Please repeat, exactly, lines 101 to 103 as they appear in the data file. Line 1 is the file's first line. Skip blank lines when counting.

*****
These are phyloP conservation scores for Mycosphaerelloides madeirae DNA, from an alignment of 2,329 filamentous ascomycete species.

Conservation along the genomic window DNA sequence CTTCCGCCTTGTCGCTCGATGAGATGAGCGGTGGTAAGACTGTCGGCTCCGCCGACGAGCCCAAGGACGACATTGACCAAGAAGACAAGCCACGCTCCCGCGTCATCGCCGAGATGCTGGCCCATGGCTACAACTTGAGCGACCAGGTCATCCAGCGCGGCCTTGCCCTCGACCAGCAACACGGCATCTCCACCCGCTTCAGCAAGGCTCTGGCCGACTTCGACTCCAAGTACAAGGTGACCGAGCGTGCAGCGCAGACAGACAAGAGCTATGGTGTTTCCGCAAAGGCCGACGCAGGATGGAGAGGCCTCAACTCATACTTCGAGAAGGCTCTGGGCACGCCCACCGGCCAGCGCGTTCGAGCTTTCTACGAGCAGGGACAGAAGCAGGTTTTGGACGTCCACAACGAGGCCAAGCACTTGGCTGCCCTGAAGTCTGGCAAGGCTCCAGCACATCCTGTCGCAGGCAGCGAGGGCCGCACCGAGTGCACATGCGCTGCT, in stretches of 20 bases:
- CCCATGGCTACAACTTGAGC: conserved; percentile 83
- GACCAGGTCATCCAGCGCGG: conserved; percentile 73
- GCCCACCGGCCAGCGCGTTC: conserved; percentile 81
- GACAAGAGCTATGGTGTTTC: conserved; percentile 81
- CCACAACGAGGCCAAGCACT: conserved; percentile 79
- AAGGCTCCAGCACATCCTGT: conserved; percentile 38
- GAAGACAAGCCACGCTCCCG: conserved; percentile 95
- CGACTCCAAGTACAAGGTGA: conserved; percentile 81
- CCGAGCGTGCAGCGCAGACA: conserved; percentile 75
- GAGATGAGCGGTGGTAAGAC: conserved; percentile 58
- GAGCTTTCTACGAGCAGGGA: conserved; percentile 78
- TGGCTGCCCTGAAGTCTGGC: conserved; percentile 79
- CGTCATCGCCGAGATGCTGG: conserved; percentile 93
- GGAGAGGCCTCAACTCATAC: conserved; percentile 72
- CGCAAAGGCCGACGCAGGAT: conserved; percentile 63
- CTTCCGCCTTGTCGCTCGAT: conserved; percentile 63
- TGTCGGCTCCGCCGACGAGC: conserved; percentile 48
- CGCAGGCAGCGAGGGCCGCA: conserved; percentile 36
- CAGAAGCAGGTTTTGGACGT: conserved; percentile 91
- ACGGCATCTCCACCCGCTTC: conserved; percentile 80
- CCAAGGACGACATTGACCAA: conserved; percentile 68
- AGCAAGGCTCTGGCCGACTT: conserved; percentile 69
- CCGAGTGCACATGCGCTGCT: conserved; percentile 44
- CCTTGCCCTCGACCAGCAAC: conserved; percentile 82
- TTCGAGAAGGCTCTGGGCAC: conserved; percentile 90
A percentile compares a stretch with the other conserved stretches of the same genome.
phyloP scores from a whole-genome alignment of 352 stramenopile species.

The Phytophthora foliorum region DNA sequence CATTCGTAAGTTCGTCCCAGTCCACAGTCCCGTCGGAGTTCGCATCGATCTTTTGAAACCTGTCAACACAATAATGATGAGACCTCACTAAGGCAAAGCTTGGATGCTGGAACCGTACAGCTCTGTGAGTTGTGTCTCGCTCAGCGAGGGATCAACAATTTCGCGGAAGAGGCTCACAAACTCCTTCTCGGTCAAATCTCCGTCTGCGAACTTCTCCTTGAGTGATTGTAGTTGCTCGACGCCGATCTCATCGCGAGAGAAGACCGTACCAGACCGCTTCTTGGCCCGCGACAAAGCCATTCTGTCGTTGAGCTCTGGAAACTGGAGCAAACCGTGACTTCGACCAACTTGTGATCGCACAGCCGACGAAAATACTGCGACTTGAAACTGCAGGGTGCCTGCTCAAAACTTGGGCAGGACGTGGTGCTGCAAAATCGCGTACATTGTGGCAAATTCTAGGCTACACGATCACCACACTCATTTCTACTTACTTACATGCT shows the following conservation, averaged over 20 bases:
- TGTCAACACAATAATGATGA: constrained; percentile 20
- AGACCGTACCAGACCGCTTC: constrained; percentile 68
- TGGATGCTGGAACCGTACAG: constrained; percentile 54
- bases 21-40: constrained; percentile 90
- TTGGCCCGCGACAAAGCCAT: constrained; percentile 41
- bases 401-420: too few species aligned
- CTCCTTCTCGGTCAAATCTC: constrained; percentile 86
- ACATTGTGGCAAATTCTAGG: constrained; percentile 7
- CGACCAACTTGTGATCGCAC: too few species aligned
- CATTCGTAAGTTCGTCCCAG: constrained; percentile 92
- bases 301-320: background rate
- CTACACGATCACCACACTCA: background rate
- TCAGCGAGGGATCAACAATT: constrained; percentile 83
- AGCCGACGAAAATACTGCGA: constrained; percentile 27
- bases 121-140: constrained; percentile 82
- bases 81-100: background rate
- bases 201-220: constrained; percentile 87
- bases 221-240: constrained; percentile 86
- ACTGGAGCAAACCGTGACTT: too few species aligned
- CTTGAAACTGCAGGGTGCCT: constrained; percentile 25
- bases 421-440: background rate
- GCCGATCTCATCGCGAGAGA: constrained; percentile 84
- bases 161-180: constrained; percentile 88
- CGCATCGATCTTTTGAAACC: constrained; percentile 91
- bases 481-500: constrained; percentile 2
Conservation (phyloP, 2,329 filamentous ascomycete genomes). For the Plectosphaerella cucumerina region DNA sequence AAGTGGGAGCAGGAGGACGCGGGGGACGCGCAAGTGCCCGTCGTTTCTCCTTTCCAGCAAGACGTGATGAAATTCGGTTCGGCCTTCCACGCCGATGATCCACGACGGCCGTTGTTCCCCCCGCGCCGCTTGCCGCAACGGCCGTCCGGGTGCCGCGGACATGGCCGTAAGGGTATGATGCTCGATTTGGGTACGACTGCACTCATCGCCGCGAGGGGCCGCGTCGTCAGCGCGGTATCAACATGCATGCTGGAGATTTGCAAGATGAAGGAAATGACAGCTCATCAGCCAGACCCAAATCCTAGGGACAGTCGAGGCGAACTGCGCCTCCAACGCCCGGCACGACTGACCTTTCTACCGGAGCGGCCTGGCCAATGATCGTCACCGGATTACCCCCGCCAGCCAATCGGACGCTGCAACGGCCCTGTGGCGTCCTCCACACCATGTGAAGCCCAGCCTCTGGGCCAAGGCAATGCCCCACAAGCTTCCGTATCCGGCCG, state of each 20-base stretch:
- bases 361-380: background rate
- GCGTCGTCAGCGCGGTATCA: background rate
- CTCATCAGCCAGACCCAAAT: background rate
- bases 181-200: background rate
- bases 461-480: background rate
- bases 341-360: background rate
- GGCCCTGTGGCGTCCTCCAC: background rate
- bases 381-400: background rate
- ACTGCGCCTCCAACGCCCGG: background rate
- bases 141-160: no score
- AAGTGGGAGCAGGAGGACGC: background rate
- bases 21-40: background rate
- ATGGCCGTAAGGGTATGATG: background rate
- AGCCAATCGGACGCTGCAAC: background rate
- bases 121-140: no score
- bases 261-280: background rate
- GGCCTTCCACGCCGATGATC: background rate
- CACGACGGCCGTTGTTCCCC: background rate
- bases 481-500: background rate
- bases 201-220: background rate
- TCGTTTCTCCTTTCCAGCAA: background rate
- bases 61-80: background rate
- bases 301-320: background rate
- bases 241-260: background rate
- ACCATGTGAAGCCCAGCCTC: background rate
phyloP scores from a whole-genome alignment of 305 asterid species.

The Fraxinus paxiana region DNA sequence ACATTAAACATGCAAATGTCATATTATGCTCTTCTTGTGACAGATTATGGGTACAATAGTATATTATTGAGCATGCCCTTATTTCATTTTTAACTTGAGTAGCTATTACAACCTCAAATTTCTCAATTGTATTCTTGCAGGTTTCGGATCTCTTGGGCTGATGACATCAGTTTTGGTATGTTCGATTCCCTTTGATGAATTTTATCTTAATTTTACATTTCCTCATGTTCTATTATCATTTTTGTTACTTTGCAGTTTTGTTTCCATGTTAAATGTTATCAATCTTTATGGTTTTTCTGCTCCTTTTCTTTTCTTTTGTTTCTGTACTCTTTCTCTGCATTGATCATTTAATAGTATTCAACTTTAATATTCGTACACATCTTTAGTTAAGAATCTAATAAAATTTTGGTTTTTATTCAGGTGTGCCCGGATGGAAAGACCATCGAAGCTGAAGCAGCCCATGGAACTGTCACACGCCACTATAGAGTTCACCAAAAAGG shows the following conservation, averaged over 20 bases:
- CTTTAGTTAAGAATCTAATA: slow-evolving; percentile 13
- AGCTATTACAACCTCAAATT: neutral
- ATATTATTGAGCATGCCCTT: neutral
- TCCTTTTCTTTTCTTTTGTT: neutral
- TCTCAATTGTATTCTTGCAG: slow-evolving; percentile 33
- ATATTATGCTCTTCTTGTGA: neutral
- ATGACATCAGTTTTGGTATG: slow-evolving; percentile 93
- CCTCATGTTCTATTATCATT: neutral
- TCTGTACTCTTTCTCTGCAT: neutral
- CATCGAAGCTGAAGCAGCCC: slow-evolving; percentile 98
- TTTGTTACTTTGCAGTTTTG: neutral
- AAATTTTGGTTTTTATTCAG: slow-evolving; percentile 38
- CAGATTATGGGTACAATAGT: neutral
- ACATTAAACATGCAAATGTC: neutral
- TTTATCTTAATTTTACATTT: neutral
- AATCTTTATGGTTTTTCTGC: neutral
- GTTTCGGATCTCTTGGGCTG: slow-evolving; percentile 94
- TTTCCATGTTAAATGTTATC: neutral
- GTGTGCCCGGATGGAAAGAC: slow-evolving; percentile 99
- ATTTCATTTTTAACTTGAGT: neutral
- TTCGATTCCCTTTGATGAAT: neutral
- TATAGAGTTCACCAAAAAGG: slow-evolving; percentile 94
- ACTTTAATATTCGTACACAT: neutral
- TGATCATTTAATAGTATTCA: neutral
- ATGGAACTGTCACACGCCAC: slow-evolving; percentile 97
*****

- TTTCCATGTTAAATGTTATC: neutral
- GTGTGCCCGGATGGAAAGAC: slow-evolving; percentile 99
- ATTTCATTTTTAACTTGAGT: neutral